Scholasticism and Humanism
The Renaissance transformed European thinking. During the Middle Ages scholasticism was the dominant mode of religious scholarship. It emphasized the rationality of the individual, and its practitioners sought to understand how faith and rationality could coexist. By questioning the Bible and other religious texts, scholastics attempted to render in systematic ways rational justifications for faith in God. Humanism, which arose in the fourteenth century, challenged scholasticism. To humanists faith did not need to be justified because it was an inherent part of an individual’s makeup. Humanists such as Petrarch in Italy and Desiderius Erasmus in northern Europe sought to understand the innate qualities of people by collecting, translating, criticizing, and publishing works of Greek and Roman antiquity as well as Christian religious texts. By comparing sources they hoped to reproduce ancient texts in a pristine form that would enable them to get closer to the spirit and intellect of the ancient Classical world which they took for their inspiration.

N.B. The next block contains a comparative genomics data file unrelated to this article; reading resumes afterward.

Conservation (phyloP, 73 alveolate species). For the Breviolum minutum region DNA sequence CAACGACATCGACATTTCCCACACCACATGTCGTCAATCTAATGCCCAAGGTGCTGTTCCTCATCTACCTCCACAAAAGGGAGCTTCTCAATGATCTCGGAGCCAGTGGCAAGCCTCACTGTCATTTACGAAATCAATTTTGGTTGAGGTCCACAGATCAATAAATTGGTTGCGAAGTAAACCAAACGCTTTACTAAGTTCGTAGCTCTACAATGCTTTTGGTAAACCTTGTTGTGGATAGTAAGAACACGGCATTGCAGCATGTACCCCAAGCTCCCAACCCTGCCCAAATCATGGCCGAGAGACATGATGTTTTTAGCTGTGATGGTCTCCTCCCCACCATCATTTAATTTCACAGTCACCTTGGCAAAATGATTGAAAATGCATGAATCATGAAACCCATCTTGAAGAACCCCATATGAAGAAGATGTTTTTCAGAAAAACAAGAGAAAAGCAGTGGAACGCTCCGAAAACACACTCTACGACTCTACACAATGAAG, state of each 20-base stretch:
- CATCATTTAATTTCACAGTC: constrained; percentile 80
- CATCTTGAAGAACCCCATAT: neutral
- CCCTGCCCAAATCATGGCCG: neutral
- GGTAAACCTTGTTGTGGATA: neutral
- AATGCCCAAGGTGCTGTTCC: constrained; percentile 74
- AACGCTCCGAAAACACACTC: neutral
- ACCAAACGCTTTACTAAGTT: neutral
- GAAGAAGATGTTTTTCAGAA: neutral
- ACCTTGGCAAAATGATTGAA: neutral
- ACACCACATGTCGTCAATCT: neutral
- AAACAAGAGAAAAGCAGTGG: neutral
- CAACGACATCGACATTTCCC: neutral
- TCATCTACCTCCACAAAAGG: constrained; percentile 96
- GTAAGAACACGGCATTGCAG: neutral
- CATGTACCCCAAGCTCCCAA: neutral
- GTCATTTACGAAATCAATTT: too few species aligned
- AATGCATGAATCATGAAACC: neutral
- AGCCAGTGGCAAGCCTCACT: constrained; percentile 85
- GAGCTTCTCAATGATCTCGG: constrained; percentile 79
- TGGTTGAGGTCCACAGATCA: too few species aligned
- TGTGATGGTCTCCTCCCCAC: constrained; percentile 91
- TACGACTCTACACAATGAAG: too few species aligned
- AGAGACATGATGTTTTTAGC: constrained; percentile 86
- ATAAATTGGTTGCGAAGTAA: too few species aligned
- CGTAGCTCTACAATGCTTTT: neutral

Source: Alistair E. McGrath, Reformation Thought: An Introduction (Cambridge, Mass.: Blackwell, 1993).